“Marilyn is one of the top False Claims Act litigators in the country, with a stellar reputation as a fair and tough trial lawyer,” Arnold & Porter Chairman Thomas Milch said in a statement. “Her deep knowledge of the law and relationships within federal and state agencies will be of great benefit to our clients, particularly as civil and criminal enforcement activity in the healthcare sector continues to intensify,”
Arnold & Porter has more than 800 lawyers with eight offices in the U.S. and Europe.
Cleary, Cravath Advise on Bezos Purchase of Washington Post
Amazon.com Inc. (AMZN) Chief Executive Officer Jeff Bezos agreed to buy the Washington Post (WPO) for $250 million, betting that he can apply his success in e-commerce to the struggling newspaper industry. Cleary Gottlieb Steen & Hamilton LLP is representing Bezos while Cravath, Swaine & Moore LLP is advising The Washington Post.
Bezos is making the deal as an individual and not as part of Amazon, the world’s biggest online retailer, according to a statement. Current owner Washington Post Co., which isn’t selling its Kaplan education division and other businesses as part of the transaction, now plans to change its name.
The Cleary corporate team is led by partner Paul Shim. Additional partners include Arthur Kohn on employment matters; Len Jacoby on IP matters; Steven Horowitz on real estate matters; and Jason Factor on tax aspects.
The Cravath team representing The Washington Post Co. include partner Eric L. Schiele on corporate matters and partner Jennifer S. Conway on executive compensation and benefits matters.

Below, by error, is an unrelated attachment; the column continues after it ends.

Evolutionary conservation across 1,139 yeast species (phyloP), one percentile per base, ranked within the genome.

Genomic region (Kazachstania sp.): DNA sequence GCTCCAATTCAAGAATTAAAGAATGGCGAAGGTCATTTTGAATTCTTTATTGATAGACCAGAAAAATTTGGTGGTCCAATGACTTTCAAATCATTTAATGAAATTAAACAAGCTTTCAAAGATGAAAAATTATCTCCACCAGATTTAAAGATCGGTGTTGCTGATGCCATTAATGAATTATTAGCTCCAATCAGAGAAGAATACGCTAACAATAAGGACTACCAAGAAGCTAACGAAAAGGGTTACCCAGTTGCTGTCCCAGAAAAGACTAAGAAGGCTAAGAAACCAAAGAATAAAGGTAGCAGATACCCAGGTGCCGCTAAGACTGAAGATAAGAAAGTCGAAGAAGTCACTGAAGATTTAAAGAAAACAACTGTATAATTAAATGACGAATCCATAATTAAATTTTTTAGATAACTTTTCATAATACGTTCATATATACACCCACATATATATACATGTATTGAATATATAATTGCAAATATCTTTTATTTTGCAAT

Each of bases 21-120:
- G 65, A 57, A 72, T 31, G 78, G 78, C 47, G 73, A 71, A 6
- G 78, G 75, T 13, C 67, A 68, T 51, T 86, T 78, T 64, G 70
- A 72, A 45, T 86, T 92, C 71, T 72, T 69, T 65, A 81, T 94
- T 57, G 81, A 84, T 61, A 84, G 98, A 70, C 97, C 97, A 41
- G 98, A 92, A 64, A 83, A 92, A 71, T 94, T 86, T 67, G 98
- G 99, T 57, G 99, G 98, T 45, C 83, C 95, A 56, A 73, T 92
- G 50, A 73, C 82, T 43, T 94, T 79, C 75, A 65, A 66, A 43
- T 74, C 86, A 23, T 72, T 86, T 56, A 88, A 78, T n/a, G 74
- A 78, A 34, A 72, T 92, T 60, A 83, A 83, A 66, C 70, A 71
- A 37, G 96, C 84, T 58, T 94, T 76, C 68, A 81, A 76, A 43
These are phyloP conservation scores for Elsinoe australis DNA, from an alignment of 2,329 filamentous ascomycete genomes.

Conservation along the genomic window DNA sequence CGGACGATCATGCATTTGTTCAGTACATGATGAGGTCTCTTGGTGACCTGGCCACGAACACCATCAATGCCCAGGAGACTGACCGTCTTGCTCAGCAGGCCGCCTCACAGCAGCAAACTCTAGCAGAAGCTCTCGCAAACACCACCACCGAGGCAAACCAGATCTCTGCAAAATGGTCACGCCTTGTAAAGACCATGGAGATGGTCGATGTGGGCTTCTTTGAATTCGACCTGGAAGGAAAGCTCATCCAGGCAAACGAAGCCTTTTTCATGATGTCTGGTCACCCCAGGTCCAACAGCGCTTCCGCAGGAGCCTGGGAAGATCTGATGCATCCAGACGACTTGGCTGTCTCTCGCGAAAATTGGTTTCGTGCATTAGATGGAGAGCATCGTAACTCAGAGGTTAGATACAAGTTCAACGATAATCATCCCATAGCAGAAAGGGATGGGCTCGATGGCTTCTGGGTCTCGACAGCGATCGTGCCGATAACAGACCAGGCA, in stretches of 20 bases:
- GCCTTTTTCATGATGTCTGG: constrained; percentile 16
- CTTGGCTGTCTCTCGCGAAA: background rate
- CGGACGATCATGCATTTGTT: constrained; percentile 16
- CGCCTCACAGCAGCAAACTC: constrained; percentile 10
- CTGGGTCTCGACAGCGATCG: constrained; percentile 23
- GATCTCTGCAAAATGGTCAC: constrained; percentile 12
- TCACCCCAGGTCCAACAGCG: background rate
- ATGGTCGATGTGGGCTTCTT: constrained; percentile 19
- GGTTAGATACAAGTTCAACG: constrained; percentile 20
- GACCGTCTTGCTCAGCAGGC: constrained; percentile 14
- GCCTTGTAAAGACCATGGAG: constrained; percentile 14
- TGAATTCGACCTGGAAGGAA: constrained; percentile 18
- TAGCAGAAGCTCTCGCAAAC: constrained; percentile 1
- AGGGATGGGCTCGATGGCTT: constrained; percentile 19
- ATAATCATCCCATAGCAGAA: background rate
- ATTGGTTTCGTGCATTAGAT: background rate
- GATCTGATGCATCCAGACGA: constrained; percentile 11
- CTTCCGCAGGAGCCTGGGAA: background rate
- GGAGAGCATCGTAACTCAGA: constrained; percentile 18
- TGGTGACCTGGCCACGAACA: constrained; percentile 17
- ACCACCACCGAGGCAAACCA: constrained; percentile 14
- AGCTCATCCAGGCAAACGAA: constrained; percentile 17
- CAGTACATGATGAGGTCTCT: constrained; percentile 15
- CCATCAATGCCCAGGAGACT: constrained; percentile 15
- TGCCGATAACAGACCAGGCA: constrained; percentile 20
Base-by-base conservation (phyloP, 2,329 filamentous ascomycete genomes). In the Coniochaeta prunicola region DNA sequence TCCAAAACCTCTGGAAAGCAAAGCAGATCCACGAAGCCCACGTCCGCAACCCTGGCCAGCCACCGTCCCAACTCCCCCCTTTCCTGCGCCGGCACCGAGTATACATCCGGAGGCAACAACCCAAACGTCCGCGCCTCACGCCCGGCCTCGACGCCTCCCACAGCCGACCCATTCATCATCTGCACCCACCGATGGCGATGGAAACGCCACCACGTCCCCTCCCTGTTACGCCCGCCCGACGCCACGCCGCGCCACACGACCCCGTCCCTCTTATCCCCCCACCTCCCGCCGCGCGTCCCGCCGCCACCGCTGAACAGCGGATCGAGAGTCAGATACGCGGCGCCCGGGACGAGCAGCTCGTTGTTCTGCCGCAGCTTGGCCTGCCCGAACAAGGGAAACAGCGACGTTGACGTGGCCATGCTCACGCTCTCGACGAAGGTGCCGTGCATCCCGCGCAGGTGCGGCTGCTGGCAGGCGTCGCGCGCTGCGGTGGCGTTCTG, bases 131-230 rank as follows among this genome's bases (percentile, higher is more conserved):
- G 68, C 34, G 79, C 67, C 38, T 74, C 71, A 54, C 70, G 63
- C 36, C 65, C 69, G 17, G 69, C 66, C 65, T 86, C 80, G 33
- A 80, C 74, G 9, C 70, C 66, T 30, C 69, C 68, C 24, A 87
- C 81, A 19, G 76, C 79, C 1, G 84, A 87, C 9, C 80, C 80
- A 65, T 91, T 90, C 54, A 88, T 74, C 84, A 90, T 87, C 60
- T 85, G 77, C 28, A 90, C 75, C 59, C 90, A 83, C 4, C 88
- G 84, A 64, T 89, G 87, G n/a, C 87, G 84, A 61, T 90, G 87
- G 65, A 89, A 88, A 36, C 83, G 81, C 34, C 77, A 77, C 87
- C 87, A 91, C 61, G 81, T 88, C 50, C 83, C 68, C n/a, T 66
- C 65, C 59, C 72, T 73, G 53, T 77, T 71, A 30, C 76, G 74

In acquiring the publication, famed for its coverage of the Watergate scandal in the 1970s, Bezos becomes the latest billionaire to try his hand at reviving the newspaper business. Boston Red Sox owner John Henry agreed to buy the Boston Globe last week, and Warren Buffett has assembled an empire of community papers in recent years.
The deal marks the end of the paper’s stewardship by the Graham family and its relatives, who acquired the Post in 1933. Seven years of declining sales, triggered by an industrywide advertising slump, ultimately pushed the family to sell. Investment bank Allen & Co. handled the process.
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NYC Gifted Programs Should Rely on ‘Math,’ Lawyer Says
Stewart Karlin, a New York labor and employment lawyer, talks with Bloomberg Law’s Spencer Mazyck about his representation of a group of parents challenging the admissions process for New York City’s highly competitive gifted-and-talented programs.
Karlin, in this “Rainmakers” episode, also explains why his clients are appealing a recent Manhattan Supreme Court decision permitting the city to send out admissions offers for the elite programs.